Many people miss a subtle point. Macwan acknowledges religion and belief but he talks of faith in the Constitution, which is a faith in democracy. His is an appeal to citizens emphasising the coming election and the difference it could make in their lives. Here is a man who wagers on democracy, even when the odds are against him. It is an act of faith, a statement of hope that his critics – used to political lynch squads and mob jingoism – are not familiar with, a singular man standing up for his way of life and its truth.

Act of prayer

Macwan understands a more creative sense of secularism. He is not referring to the emptying out of religion. His is a dialogic pluralism between his Christianity seeking justice and solidarity and the Constitution and democracy as similar quests for the human and the humane. He believes in prayer and he emphasises that faith and prayer can move majoritarianian mountains. Like Mahatma Gandhi, he believes in the power of prayer and in the courage of conviction. Prayer creates history, he says. Prayer overthrew authoritarian regimes. But he does not stand by prayer alone. He demands courage and citizenship, he demands a greater involvement with democracy where every vote is an act of faith in that great text we call the Constitution.

He also stands up to his responsibilities when he cites the innumerable times the Church has been attacked or vandalised. He is appealing to the public and the Constitution, where his faith in secularism is impressive, when secularism has become an empty act of political correctness, a hypocrisy of table manners pretending to favour the minority. Note that his refrain is not minoritarian, it is openly, secularly constitutional. What threatens his critics is two-fold – a critique of majoritarianism as an ersatz nationalism and a public act of faith in the Constitution. It is a gift of citizenship one must be grateful for and defend at a time when Indians are giving in to jingoism. His is not an appeal to a party; if he is partisan, it is in his loyalty to the Constitution, appealing to conscience and citizenship. One cannot ask for more from this act of prayer and its candid critique of current politics. It shows truth can stand up to hyperboles. Thank you, Citizen Macwan.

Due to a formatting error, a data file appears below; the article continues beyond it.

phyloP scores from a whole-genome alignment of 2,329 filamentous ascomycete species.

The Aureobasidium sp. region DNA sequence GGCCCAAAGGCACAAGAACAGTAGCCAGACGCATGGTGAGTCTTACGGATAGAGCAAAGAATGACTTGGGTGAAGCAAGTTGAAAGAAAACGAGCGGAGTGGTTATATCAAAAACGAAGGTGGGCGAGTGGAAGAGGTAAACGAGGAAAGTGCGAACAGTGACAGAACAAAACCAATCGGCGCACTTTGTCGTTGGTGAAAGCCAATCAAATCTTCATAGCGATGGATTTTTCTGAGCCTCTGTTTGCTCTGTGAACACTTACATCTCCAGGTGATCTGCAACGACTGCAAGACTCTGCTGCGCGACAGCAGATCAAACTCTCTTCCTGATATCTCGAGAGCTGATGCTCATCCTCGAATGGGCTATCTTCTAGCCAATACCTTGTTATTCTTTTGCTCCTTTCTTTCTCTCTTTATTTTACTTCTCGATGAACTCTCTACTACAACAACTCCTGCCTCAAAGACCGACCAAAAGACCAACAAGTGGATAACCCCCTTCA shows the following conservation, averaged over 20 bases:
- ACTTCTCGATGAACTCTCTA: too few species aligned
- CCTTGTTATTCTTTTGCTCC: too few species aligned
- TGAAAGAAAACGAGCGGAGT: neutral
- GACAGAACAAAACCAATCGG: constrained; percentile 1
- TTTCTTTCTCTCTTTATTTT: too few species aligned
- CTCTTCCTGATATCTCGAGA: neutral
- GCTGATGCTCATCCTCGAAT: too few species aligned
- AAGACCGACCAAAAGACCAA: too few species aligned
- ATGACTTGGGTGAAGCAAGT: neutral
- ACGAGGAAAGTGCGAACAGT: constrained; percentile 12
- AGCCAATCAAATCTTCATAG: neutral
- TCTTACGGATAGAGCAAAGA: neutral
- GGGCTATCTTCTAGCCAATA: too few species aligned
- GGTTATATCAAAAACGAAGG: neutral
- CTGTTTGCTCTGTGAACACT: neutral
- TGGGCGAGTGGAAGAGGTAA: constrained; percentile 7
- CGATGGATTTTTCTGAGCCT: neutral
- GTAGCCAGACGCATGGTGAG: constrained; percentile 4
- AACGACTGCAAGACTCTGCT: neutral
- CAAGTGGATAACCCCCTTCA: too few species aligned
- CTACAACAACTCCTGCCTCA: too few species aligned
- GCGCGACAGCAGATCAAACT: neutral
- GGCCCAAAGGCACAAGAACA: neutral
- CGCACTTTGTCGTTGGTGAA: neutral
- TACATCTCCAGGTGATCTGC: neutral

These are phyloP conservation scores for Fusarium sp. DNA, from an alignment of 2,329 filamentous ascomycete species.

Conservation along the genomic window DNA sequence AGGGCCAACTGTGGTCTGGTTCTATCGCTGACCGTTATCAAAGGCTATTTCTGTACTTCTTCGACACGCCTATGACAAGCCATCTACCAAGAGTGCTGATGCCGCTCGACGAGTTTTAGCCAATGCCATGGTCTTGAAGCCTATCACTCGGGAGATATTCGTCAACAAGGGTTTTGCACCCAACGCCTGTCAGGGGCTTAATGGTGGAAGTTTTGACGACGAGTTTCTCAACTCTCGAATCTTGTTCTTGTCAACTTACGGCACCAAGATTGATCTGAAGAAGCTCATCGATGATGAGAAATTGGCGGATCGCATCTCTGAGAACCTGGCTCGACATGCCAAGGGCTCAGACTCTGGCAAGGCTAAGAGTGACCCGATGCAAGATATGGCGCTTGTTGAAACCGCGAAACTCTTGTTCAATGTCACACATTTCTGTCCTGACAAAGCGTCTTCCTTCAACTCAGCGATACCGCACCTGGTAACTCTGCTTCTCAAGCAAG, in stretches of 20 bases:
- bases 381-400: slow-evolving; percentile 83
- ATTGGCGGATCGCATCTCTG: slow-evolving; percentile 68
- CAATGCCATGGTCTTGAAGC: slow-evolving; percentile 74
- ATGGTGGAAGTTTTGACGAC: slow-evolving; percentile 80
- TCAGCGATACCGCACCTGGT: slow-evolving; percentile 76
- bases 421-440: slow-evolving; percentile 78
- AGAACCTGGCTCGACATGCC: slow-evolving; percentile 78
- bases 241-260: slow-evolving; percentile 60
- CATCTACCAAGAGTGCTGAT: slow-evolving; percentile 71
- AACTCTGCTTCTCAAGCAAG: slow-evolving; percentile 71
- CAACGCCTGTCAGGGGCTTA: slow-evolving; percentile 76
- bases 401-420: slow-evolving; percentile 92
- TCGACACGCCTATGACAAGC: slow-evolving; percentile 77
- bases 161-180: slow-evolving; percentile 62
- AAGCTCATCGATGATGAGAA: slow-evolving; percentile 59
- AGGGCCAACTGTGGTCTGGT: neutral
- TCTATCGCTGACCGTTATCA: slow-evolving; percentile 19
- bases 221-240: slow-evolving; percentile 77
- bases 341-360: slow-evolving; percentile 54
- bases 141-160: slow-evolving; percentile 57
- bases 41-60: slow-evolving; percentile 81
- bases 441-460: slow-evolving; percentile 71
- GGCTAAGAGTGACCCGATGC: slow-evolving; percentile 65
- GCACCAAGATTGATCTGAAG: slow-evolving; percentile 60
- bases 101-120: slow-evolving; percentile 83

Shiv Visvanathan is Professor, Jindal Global Law School, and Director, Centre for the Study of Knowledge Systems, OP Jindal Global University.

We welcome your comments at letters@scroll.in.
Sponsored Content BY 

Not just for experts: How videography is poised for a disruption

Digital solutions are making sure it’s easier than ever to express your creativity in moving images.

Where was the last time you saw art? Chances are on a screen, either on your phone or your computer. Stunning photography and intricate doodles are a frequent occurrence in the social feeds of many. That’s the defining feature of art in the 21st century - it fits in your pocket, pretty much everyone’s pocket. It is no more dictated by just a few elite players - renowned artists, museum curators, art critics, art fair promoters and powerful gallery owners. The digital age is spawning creators who choose to be defined by their creativity more than their skills. The negligible incubation time of digital art has enabled experimentation at staggering levels. Just a few minutes of browsing on the online art community, DeviantArt, is enough to gauge the scope of what digital art can achieve.